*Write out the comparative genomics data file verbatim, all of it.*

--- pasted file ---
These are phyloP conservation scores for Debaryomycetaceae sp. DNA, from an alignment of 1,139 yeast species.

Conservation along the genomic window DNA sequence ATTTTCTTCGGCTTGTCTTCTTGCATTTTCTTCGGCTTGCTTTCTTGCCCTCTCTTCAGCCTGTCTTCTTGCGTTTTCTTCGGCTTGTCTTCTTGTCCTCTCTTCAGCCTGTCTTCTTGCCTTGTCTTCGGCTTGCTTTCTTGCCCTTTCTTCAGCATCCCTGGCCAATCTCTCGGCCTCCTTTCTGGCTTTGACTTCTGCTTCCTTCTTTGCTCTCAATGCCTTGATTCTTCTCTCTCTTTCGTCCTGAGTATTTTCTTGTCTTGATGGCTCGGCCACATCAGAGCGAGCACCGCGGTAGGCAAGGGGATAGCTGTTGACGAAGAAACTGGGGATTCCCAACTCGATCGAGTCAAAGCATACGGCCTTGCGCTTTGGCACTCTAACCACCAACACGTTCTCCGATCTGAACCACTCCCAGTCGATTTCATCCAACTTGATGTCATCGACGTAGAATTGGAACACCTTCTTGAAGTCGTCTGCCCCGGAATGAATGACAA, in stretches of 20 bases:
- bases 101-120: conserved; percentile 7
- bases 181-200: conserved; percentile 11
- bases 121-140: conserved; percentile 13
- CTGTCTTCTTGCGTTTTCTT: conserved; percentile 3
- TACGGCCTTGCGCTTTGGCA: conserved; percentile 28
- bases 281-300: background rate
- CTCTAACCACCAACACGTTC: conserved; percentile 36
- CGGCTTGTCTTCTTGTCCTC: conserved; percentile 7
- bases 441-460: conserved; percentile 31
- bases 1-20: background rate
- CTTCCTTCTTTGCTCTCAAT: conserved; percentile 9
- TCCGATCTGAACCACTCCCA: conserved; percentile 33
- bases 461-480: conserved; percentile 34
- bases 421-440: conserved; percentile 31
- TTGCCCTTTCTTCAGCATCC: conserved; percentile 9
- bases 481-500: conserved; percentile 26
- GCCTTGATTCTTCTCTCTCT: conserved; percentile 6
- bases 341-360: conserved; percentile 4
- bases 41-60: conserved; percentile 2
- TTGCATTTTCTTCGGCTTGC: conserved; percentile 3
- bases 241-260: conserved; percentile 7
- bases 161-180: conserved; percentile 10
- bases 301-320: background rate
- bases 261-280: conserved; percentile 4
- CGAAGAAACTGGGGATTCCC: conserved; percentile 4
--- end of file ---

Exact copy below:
These are phyloP conservation scores for Debaryomycetaceae sp. DNA, from an alignment of 1,139 yeast species.

Conservation along the genomic window DNA sequence ATTTTCTTCGGCTTGTCTTCTTGCATTTTCTTCGGCTTGCTTTCTTGCCCTCTCTTCAGCCTGTCTTCTTGCGTTTTCTTCGGCTTGTCTTCTTGTCCTCTCTTCAGCCTGTCTTCTTGCCTTGTCTTCGGCTTGCTTTCTTGCCCTTTCTTCAGCATCCCTGGCCAATCTCTCGGCCTCCTTTCTGGCTTTGACTTCTGCTTCCTTCTTTGCTCTCAATGCCTTGATTCTTCTCTCTCTTTCGTCCTGAGTATTTTCTTGTCTTGATGGCTCGGCCACATCAGAGCGAGCACCGCGGTAGGCAAGGGGATAGCTGTTGACGAAGAAACTGGGGATTCCCAACTCGATCGAGTCAAAGCATACGGCCTTGCGCTTTGGCACTCTAACCACCAACACGTTCTCCGATCTGAACCACTCCCAGTCGATTTCATCCAACTTGATGTCATCGACGTAGAATTGGAACACCTTCTTGAAGTCGTCTGCCCCGGAATGAATGACAA, in stretches of 20 bases:
- bases 101-120: conserved; percentile 7
- bases 181-200: conserved; percentile 11
- bases 121-140: conserved; percentile 13
- CTGTCTTCTTGCGTTTTCTT: conserved; percentile 3
- TACGGCCTTGCGCTTTGGCA: conserved; percentile 28
- bases 281-300: background rate
- CTCTAACCACCAACACGTTC: conserved; percentile 36
- CGGCTTGTCTTCTTGTCCTC: conserved; percentile 7
- bases 441-460: conserved; percentile 31
- bases 1-20: background rate
- CTTCCTTCTTTGCTCTCAAT: conserved; percentile 9
- TCCGATCTGAACCACTCCCA: conserved; percentile 33
- bases 461-480: conserved; percentile 34
- bases 421-440: conserved; percentile 31
- TTGCCCTTTCTTCAGCATCC: conserved; percentile 9
- bases 481-500: conserved; percentile 26
- GCCTTGATTCTTCTCTCTCT: conserved; percentile 6
- bases 341-360: conserved; percentile 4
- bases 41-60: conserved; percentile 2
- TTGCATTTTCTTCGGCTTGC: conserved; percentile 3
- bases 241-260: conserved; percentile 7
- bases 161-180: conserved; percentile 10
- bases 301-320: background rate
- bases 261-280: conserved; percentile 4
- CGAAGAAACTGGGGATTCCC: conserved; percentile 4